Lei Cao

Lei Cao - Photo credit Weam Fageera

Stagiaire post-doctorale en vedette de mai 2017

Superviseur
Suzanne King 

Co-Superviseur
Moshe Szyf 

Niveau d'études
Postdoctoral Fellow,  Year 5 

Programme d'études
Effect of prenatal maternal stress on children's DNA methylation profile and physical development. 

(Note: les questions sont traduites, mais nous présentons les réponses en version originale)

Pourquoi avez-vous choisi de vous joindre au Douglas?

Dr. Suzanne King’s Project Ice Storm is the first study that allows us to explore epigenetics in a human cohort exposed to prenatal stress derived from a natural disaster. Moreover, the Douglas Institute has an increasingly strong international reputation, and is one of the top Research Institutes in Canada. 

Que faisiez-vous avant de venir au Douglas?

I did my PhD study in University of Trier in Germany and Public Research Center and the Health Laboratory in Luxembourg. My project was transcriptional control of human Glucocorticoid Receptor (GR).

Dites-nous du bien de votre recherche en trois phrases ou moins.

My research focuses on the effect of prenatal maternal stress derived from a natural disaster on child development using (epi)genetic approaches. This is very important research because using the natural disaster (the 1998 Quebec Ice Storm) as our prenatal “stressor” allows us to distinguish between different aspects of prenatal stress: what happened to the women objectively (e.g., the number of days without electricity), compared to how they thought about the disaster (e.g., “It was a positive experience”), and their subjective distress from it (e.g., “I have flashbacks to the storm”). No other project in the world is able to make these important distinctions, and we are finding that they have different effects on the epigenome.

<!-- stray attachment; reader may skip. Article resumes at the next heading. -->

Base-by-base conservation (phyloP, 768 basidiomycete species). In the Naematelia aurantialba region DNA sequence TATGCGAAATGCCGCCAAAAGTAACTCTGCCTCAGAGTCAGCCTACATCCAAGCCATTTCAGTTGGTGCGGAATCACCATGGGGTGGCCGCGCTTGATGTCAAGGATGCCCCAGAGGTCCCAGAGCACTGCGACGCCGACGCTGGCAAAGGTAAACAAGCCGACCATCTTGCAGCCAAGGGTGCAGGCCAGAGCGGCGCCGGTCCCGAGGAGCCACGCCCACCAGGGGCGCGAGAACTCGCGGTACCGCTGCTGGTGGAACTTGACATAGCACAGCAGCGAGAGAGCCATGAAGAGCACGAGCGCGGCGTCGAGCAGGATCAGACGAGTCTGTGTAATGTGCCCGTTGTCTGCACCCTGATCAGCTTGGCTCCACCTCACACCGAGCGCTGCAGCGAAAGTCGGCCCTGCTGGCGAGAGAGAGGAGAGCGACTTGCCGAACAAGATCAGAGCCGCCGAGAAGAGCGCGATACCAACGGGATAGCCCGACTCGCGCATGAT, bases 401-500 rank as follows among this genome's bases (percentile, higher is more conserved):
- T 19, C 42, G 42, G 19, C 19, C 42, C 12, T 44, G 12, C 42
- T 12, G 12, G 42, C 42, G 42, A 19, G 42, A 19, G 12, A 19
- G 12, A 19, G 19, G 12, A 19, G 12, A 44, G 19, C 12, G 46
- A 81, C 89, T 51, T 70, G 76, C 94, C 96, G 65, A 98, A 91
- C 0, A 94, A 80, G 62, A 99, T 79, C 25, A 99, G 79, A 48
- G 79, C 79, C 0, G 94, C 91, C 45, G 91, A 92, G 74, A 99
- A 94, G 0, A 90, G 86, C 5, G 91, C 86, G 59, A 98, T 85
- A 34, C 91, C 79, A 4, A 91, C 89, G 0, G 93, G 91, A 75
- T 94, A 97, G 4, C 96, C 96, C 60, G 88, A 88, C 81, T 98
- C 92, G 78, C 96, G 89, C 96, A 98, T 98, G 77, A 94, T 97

Qu’est ce qui vous excite le plus par rapport à votre recherche?

The human cohort used in my research has been followed for almost 20 years. Working with this longitudinal study makes me feel excited. We have found that two aspects of prenatal stress, the objective degree of exposure and the women’s cognitive appraisal, impacted genome-wide DNA methylation profile in T-cells of Ice Storm children, and could still be seen at least 13.5 years later. Furthermore, we found that DNA methylation mediates the association between prenatal stress and child’s outcomes, such as immune and metabolic function. 

Si vous pouviez remonter dans le temps, que changeriez-vous?

The advice I’d like to give my younger self is to stay open-minded and to consider my specific research with a multi-disciplinary outlook. 

Des conseils pour des étudiants ou stagiaires intéressés à se joindre au Douglas?

Research life is challenging, but be confident, patient and have fun!